Here at 8,500 feet, a woman is dancing beside the road. She is
wearing a multicolored wool cap and baggy blue-and-white-striped
boxer shorts emblazoned with an enormous Tigger and
Winnie-the-Pooh. She has long mauve fingernails, which are
entwined high above her head, cutting tight circles in the blue
Colorado sky. Her arms are rigid, elbows locked. Her hips
swivel. Winnie-the-Pooh and Tigger go round and round.
The summer wind, sweeping up from the pan-flat Boulder Valley
3,000 feet below, makes the aspen leaves flicker in the bright
sun. The boom box at Paula Newby-Fraser's feet throbs. "Stayin'
alive, stayin' alive"--whump, whump, whump, whump--"Stayin'
aliiiiiiiiiiiiive." Newby-Fraser high-steps with glee, feet
crunching gravel, hands out in front now, throwing sharp punches
to the beat. She says, "I love this stuff!"
The 10-mile run she has just finished, leading 24 beet-faced,
gasping campers through a morning training session, hasn't bled
a step from her strut. A few of the participants in the five-day
Ironman School of Champions triathlon camp wearily try to keep
pace with her, but soon Newby-Fraser is alone, sashaying back
and forth beside the continental divide.
Alone is where the 35-year-old Newby-Fraser, perhaps the
quintessential Ironwoman, has been for most of her career as an
endurance athlete, though solitude is not something she
especially enjoys. "The Zen isolation thing," says Newby-Fraser,
"sucks." Whump, whump, strut, strut. "Hey! Who's coming on the
afternoon run with me? We're going to do strides at the track!"
October 5, 1997
Dave Scott and Mark Allen each won six Hawaii Ironman triathlons
before the grind of preparing for a 140.6-mile race wore them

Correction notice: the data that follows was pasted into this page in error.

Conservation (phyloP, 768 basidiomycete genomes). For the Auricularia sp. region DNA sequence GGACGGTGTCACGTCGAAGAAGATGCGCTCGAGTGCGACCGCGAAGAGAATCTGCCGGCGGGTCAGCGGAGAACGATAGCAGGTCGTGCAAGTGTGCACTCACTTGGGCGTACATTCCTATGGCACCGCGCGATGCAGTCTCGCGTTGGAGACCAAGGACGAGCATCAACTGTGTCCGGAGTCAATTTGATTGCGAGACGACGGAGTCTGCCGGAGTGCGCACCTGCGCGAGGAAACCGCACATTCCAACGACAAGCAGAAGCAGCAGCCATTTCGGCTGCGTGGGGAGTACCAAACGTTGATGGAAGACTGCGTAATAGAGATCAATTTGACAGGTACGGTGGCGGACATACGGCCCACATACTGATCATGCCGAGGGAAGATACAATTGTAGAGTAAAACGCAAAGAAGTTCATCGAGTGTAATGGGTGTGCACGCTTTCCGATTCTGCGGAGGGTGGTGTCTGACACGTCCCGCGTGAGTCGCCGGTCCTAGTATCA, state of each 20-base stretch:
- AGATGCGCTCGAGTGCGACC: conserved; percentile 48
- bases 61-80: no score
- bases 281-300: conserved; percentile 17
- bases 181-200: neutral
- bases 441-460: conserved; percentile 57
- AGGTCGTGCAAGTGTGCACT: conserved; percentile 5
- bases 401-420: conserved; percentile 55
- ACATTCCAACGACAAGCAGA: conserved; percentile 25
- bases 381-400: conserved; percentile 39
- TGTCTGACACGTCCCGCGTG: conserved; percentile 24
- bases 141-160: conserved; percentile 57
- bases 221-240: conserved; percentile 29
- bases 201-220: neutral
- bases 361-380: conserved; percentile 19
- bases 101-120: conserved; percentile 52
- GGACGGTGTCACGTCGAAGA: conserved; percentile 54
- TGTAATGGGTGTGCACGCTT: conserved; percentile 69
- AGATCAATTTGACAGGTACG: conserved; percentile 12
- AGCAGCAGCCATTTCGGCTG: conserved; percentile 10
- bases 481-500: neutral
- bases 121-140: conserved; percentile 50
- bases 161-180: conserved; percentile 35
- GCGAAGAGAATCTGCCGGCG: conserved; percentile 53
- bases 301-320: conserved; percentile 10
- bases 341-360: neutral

out. Newby-Fraser has won eight Hawaii Ironmans. And on Oct. 18
on the Big Island of Hawaii, she will cheerily bid for No. 9,
armed, if you believe her, with the same who-gives-a-hula
mind-set that marked her 1985 Ironman debut. Then, unknown and
unprepared (she had never swum 2.4 miles, biked 112 miles or run
a marathon), she placed third.
Why, at this point, should she care? "I've won so many races
that winning doesn't matter anymore," she says crisply, in the
teatime enunciation of her very proper upbringing in South
Africa. "I'm just out here now to see what I can do."
This isn't conceit; it's logic. Over 12 years Newby-Fraser has
won 21 of 26 Ironman races she has entered around the globe, and
dozens of shorter races too. She swears she is phasing out of
racing. Before the 1995 Hawaii Ironman she announced that that
race would be her final one. Then, last spring, she won Ironman
Australia in 9:08:22, her fastest time on that course.
When the 5'6", 117-pound Newby-Fraser stands next to the
campers, their frames overwhelm her. "That somebody that small
can swim, bike and run like she does is amazing," says Don
Little, a triathlete from Prairie Village, Kans. "How in the
hell does she do it?"
Her competitors often ask the same question. Karen Smyers, one
of the few women to beat Newby-Fraser in an Ironman, remembers
concocting a simple plan one year in Hawaii: Come out of the
swim close, catch Newby-Fraser early in the bike, then cling to
her like lint on Velcro. Smyers came out of the water a minute
behind Newby-Fraser. "I went all out for 15 miles, and she was
still pulling away from me," says Smyers, who is one of the most
feared cyclists in her sport. "I was flabbergasted. Sometimes it
seems like she races faster for 112 miles than she does for 40K."
Newby-Fraser has been an athlete almost since she could walk.
Born in Salisbury, Southern Rhodesia (now Harare, Zimbabwe), and
raised in Durban, South Africa, she swam competitively and
danced ballet seriously enough to hate them both and quit at 16.
For the next six years she pursued less rigorous
interests--beaches, bars and boys--and probably would have
continued doing so merrily had a friend not pointed out that she
was getting fat. They started running together. Newby-Fraser
discovered triathlon, won her first three races in South Africa
and in 1985 entered the Ironman in Hawaii, where spectators
blistered their fingertips riffling through the program in
search of her name.
Though Newby-Fraser has won plenty of short races ("People